married and going to have a baby, he
responded, "Wait. You mean she's
married to a man?" Others were
obviously admiring, lining upto have
their books signed after the talk. But
there was also a response I didn't
anticipate: hatred from other fem-
Wolf's basic plan argues for in-
clusion. She maintains that being a
feminist shouldn't include a "check-
list" of attitudes given at the door.
She believes that women who are
anti-abortion should be included in
the movement, especially when it
deals with issues which affect all
women (like breast cancer).
She also argued strenuously
against the male-bashing which has
occasionally occurred in the move-
ment. Anti-male rhetoric, she said,
"stigmatizes people on the basis of
their biological sex" and is thus just
as sexist as discrimination against
women. The movement has some-
times cast men as the enemy and the
penis as the enemy. "But a lot of
women come home after a long day
and think the penis is their friend,"
she said, as the audience erupted
with laughter. ("Ma, can I be a femi-
nist and still like men?" asks the
daughter in a "Sylvia" cartoon.
"Sure," says Sylvia. "Just like you
can be a vegetarian, and like fried
chicken." Contemplate that one some
night when you can't sleep.)
Wolf also argues foraction within
the system and calls for an end to the
"victim feminism" of the 1980s.For
example, she encourages university
women to get alumnae to stop do-
nating until a chosen feminist goal is
reached, rather than simply com-
plaining about the problem. She also
urges women to examine their fear
of success; when she's asked women
to say how they'd feel if they were
behind the Presidential podium, their
most common response was
"scared." "The world doesn't have
to (oppress) them, because they're
already doing it to themselves," she




Health care abundance
Costs and technology must give way to efficiency

L ast week in his address to University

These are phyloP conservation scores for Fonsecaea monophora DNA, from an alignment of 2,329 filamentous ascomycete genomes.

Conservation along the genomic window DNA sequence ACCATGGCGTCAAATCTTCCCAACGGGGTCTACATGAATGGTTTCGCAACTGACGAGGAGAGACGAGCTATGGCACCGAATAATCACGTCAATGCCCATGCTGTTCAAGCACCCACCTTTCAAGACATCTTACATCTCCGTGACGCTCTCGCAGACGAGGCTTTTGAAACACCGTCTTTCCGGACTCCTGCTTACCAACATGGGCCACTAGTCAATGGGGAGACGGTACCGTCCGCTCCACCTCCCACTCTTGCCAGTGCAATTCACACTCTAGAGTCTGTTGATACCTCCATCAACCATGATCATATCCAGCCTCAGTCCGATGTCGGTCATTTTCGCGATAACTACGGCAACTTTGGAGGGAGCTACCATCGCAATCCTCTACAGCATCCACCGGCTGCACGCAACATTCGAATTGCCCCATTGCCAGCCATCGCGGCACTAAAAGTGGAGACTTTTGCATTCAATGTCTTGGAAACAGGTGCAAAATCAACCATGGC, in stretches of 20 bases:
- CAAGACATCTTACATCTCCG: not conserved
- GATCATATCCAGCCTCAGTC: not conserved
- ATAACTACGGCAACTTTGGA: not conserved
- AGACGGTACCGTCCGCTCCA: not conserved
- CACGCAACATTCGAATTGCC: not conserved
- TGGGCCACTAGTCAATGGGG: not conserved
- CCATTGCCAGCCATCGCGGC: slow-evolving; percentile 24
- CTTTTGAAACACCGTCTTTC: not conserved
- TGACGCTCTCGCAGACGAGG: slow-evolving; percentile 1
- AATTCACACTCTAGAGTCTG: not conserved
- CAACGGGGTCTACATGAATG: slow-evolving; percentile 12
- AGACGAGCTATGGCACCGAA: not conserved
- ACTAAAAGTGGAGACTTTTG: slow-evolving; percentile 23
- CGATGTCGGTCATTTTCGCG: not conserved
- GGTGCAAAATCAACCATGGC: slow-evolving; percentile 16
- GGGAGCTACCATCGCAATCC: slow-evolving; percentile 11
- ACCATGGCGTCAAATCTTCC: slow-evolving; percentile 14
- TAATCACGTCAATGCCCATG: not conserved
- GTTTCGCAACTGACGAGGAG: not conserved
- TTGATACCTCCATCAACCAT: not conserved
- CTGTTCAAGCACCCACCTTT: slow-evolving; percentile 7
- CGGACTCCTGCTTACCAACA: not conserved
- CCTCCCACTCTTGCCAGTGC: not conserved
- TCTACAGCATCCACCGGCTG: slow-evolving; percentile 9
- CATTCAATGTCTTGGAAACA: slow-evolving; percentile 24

students, C. Everett Koop faulted Ameri-
cans for their tendency to overuse health care,
insisting that more than 25-30 percent of diag-
nostic procedures are unnecessary. He ex-
plained that over-consumption primarily cor-
responds to physicians' prescriptions of wan-
ton tests and to patients' demands for high-
tech treatments.
The professorial Koop's speech leaves an
important message for those concerned with
reforming health care. As runaway health care
costs continue to place American businesses
at a competitive disadvantage, soak up needed
state and Federal funds and inflate the number
of uninsured year in and year out, the national
health care reform debate seems to be failing
to locate one of the most obvious outlets for
cutting fat: reducing over-consumption.
Americans ignore overuse, claiming it is
inherent in the system and can be attributed to
the natural tendencies of doctors and patients.
One common explanation is that doctors prac-
tice medicine because they fear malpractice
suits; physicians often assume more tests will
help avoid misdiagnosis. Also, doctors are not
completely confident norknowledgeable about
appropriate procedures. Dr. Koop suggested
that many physicians order excess tests be-
cause they do not know which ones are most
applicable, and they do not have the time, will,
or resources to seek this information. More-
over, there are few constraints on doctors in
regard to the number of procedures they pre-
scribe. If a third-party would pay for your
actions unquestionably, would youlimityour-
self? Finally, overuse is stimulated by doctor
and patient greed. Patients view more and
newer technology as necessarily better, and
private physicians know that more tests equal
more money in their pocketbook.
What does all this mean practically? Most
importantly, it suggests the status quo isn't
orkrintr The fahinninpv of the health rare

best care and technology in the world for a
few, but has tremendous financial implica-
tions for the whole. This is while many remain
uncovered or without access to facilities, and
the United States continues to rank abysmally
in pre-natal care, infant mortality and the like.
Something needs to give.
The first step is to install a system in which
people take charge of their health and realize
that prevention of disease and promotion of a
healthy lifestyle are imperative. Logically, if
people do not get sick, they will not need
medical care.
Second, doctors and patients must advo-
cate low-cost, low-tech medicine. Medical